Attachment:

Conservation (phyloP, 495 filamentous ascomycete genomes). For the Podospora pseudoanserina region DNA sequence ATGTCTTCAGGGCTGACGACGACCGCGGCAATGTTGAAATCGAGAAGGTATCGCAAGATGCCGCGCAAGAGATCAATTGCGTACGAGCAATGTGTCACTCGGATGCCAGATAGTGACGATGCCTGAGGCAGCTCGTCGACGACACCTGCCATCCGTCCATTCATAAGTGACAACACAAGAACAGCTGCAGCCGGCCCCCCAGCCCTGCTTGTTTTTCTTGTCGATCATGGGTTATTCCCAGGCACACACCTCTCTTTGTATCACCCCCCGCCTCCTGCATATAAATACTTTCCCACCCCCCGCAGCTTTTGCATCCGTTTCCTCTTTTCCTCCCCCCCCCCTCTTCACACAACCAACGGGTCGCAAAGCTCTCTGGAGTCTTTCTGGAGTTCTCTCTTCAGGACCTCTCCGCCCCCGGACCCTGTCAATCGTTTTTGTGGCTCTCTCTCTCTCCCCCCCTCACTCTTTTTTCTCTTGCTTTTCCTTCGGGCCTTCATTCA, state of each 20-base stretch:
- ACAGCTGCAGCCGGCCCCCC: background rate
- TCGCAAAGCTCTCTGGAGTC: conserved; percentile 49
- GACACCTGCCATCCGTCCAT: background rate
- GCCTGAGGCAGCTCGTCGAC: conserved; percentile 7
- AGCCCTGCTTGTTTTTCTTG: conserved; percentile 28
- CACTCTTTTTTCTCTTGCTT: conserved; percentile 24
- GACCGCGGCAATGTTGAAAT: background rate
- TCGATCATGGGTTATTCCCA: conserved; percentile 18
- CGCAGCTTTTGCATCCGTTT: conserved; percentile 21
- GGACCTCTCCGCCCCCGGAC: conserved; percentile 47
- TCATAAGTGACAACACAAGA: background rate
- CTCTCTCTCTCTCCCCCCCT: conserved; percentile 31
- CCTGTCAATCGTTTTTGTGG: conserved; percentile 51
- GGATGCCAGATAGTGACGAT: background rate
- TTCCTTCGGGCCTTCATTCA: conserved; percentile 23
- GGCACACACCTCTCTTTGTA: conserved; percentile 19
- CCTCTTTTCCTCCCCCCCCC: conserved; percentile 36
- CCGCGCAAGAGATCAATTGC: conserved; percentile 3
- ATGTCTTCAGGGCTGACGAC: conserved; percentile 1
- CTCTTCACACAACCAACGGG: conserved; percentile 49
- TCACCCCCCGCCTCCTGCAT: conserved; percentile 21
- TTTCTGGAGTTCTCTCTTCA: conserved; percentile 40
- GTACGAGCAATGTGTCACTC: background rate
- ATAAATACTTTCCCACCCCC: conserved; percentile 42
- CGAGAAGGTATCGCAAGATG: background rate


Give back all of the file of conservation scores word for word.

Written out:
Conservation (phyloP, 495 filamentous ascomycete genomes). For the Podospora pseudoanserina region DNA sequence ATGTCTTCAGGGCTGACGACGACCGCGGCAATGTTGAAATCGAGAAGGTATCGCAAGATGCCGCGCAAGAGATCAATTGCGTACGAGCAATGTGTCACTCGGATGCCAGATAGTGACGATGCCTGAGGCAGCTCGTCGACGACACCTGCCATCCGTCCATTCATAAGTGACAACACAAGAACAGCTGCAGCCGGCCCCCCAGCCCTGCTTGTTTTTCTTGTCGATCATGGGTTATTCCCAGGCACACACCTCTCTTTGTATCACCCCCCGCCTCCTGCATATAAATACTTTCCCACCCCCCGCAGCTTTTGCATCCGTTTCCTCTTTTCCTCCCCCCCCCCTCTTCACACAACCAACGGGTCGCAAAGCTCTCTGGAGTCTTTCTGGAGTTCTCTCTTCAGGACCTCTCCGCCCCCGGACCCTGTCAATCGTTTTTGTGGCTCTCTCTCTCTCCCCCCCTCACTCTTTTTTCTCTTGCTTTTCCTTCGGGCCTTCATTCA, state of each 20-base stretch:
- ACAGCTGCAGCCGGCCCCCC: background rate
- TCGCAAAGCTCTCTGGAGTC: conserved; percentile 49
- GACACCTGCCATCCGTCCAT: background rate
- GCCTGAGGCAGCTCGTCGAC: conserved; percentile 7
- AGCCCTGCTTGTTTTTCTTG: conserved; percentile 28
- CACTCTTTTTTCTCTTGCTT: conserved; percentile 24
- GACCGCGGCAATGTTGAAAT: background rate
- TCGATCATGGGTTATTCCCA: conserved; percentile 18
- CGCAGCTTTTGCATCCGTTT: conserved; percentile 21
- GGACCTCTCCGCCCCCGGAC: conserved; percentile 47
- TCATAAGTGACAACACAAGA: background rate
- CTCTCTCTCTCTCCCCCCCT: conserved; percentile 31
- CCTGTCAATCGTTTTTGTGG: conserved; percentile 51
- GGATGCCAGATAGTGACGAT: background rate
- TTCCTTCGGGCCTTCATTCA: conserved; percentile 23
- GGCACACACCTCTCTTTGTA: conserved; percentile 19
- CCTCTTTTCCTCCCCCCCCC: conserved; percentile 36
- CCGCGCAAGAGATCAATTGC: conserved; percentile 3
- ATGTCTTCAGGGCTGACGAC: conserved; percentile 1
- CTCTTCACACAACCAACGGG: conserved; percentile 49
- TCACCCCCCGCCTCCTGCAT: conserved; percentile 21
- TTTCTGGAGTTCTCTCTTCA: conserved; percentile 40
- GTACGAGCAATGTGTCACTC: background rate
- ATAAATACTTTCCCACCCCC: conserved; percentile 42
- CGAGAAGGTATCGCAAGATG: background rate